LA County COVID-19 Cases Top 100K And Set Record For Most Cases In A Single Day
Los Angeles County's coronavirus task force delivered an update on the COVID-19 pandemic. Read highlights below or watch the full video above.
Los Angeles County officials reported 2,903 new confirmed cases of the coronavirus today — the most in a single day so far in the region.
That brings the total to at least 100,772 cases countywide. In total, 3,643 cases have been reported in Long Beach and 1,276 in Pasadena (those two cities operate their own health departments).
This comes as community spread of the coronavirus and the number of people hospitalized with COVID-19 has risen sharply since last week — and more quickly than health officials expected. Now, those officials project the death rate from the virus will also rise.
County Public Health Director Barbara Ferrer characterized the current situation as a train, warning it "can be a runaway train if we don't put the brakes on it."
She had this advice for county residents: "This is the time to hunker down, back in your home, whenever you can."
Even though the 4th of July holiday is just around the corner, Ferrer advised county residents against celebrating in person with family and friends outside their households.
"This is going to be a different summer," she said.
Ferrer presented a new chart, showing "definitively" that community spread has risen sharply in recent weeks.
More people are being hospitalized, too. In the last two weeks, daily hospitalizations are up 27%, Ferrer said, "from 1,319 at the beginning of the month to 1,669 on June 27."
The dramatic shifts have health officials very concerned that hospitals could reach capacity and ICU beds could fill up in the coming weeks.
Last week, officials estimated that one in 400 county residents was infected and not isolated. This week, that estimate is now one in 140, according to Christina Ghaly, who oversees the county's Department of Health Services.
"It means we all need to do a better job and take our individual responsibility to do the things we know will work in combating the spread and continued transmission of this virus," she said. "The more individuals ignore the guidance on wearing masks and cloth face coverings, physically distancing when possible, exercising discretion on how often, and when and where you go outside of your house, the longer this virus will continue to spread across the county and the more lives will ultimately be put at risk."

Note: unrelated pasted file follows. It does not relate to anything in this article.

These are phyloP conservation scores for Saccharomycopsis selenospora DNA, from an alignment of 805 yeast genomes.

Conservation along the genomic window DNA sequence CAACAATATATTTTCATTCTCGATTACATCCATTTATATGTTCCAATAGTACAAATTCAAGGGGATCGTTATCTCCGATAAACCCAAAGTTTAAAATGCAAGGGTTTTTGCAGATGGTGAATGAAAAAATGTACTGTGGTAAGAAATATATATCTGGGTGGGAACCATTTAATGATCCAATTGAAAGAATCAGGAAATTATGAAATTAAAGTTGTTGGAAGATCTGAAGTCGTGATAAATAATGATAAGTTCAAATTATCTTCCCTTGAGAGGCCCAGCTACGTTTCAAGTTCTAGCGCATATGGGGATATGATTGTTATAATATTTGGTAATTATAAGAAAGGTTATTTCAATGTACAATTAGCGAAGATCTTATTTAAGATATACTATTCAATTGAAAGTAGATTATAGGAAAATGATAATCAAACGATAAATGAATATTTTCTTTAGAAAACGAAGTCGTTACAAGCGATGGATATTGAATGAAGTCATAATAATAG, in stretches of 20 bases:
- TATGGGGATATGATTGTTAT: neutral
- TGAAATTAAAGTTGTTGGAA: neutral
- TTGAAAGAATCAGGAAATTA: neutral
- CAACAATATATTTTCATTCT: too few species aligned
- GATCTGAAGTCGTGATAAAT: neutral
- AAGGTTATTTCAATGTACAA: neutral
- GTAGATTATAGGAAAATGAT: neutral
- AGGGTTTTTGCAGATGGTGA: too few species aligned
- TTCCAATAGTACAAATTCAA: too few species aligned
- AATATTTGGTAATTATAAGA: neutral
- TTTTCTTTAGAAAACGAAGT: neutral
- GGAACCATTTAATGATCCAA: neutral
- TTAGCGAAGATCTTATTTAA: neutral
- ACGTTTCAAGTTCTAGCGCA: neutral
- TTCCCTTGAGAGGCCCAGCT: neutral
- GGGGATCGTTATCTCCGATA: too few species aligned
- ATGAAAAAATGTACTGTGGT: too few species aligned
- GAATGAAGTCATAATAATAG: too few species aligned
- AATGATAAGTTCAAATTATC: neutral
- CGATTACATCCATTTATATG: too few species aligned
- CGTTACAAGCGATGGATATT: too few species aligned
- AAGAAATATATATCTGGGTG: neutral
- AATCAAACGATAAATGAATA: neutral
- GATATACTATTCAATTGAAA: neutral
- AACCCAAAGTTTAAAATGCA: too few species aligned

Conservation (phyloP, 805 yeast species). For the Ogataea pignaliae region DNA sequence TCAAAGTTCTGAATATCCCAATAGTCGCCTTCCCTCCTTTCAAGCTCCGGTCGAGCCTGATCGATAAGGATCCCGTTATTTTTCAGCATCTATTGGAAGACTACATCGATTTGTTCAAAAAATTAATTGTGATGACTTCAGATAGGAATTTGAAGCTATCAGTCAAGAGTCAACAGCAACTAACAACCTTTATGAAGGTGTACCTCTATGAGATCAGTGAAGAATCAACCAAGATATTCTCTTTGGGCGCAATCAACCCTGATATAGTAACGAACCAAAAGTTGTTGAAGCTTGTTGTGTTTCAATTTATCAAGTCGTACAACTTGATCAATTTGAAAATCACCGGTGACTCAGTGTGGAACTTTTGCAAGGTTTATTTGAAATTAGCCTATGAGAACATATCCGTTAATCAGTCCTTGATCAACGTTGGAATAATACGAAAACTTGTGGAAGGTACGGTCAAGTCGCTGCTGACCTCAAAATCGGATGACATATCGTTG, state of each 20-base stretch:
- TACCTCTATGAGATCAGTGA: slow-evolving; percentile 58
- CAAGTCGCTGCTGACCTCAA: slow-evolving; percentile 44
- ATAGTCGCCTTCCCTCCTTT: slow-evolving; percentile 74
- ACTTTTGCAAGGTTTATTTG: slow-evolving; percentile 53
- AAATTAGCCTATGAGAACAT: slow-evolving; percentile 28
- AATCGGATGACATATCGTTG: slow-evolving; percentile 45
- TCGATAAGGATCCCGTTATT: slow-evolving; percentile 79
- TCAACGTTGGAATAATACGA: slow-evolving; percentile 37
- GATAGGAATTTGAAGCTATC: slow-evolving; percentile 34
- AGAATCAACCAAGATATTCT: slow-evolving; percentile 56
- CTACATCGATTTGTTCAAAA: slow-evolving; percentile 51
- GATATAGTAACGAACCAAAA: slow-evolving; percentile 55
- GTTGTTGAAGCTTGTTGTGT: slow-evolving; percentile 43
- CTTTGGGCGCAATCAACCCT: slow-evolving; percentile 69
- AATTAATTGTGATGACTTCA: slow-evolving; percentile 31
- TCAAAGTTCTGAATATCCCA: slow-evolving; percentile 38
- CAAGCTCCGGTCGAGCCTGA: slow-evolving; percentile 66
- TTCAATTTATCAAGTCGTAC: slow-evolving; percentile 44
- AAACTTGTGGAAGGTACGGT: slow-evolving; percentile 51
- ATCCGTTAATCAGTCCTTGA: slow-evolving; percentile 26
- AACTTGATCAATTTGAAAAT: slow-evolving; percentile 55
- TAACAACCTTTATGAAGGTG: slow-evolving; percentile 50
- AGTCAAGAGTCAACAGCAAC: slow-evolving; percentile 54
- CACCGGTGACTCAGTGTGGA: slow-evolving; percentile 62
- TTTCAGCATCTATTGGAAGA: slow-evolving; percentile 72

WHY IS THIS HAPPENING?
The simple answer: many businesses and individuals are not following the health rules put in place to protect us all. Ferrer explained:
"... there are a number of businesses and individuals who have not followed the directives, and they've gone back to living as if COVID-19 is not in our community. So I need to say to all of us — businesses and individuals across the county — that at this point, if you're not part of the solution to slowing the spread, you're ending up being part of the problem."
"Immediate action is needed," she said," and all of us, businesses and individuals need to figure out how we personally are going to help to turn things around, otherwise we're quickly moving towards overwhelming our health care system, and seeing even more devastating illness and death."
BY THE NUMBERS
The number of confirmed cases among people ages 18 to 40 is up 42% over the past two weeks, Ferrer said, reminding younger county residents that while they may not suffer serious health issues from COVID-19, they can spread the virus to people who will.
Ferrer also reported 22 new deaths of COVID-19 patients. The total number of deaths countywide now stands at 3,326 people.
So far, 93% of those who have died had underlying health conditions, Ferrer said.
Ferrer also provided a racial breakdown of the confirmed deaths, based on information confirmed for 3,093 of the victims. According to the latest available information:
- 11% African American [9% of county residents]
- 17% Asian [15.4% of county residents]
- 43% Latino / Latina [48.6% of county residents]
- 27% White [26.1% of county residents]
- “Less than” 1% Native Hawaiian or Pacific Islander [0.4% of county residents]
- 1% identified as belonging to another race or ethnicity
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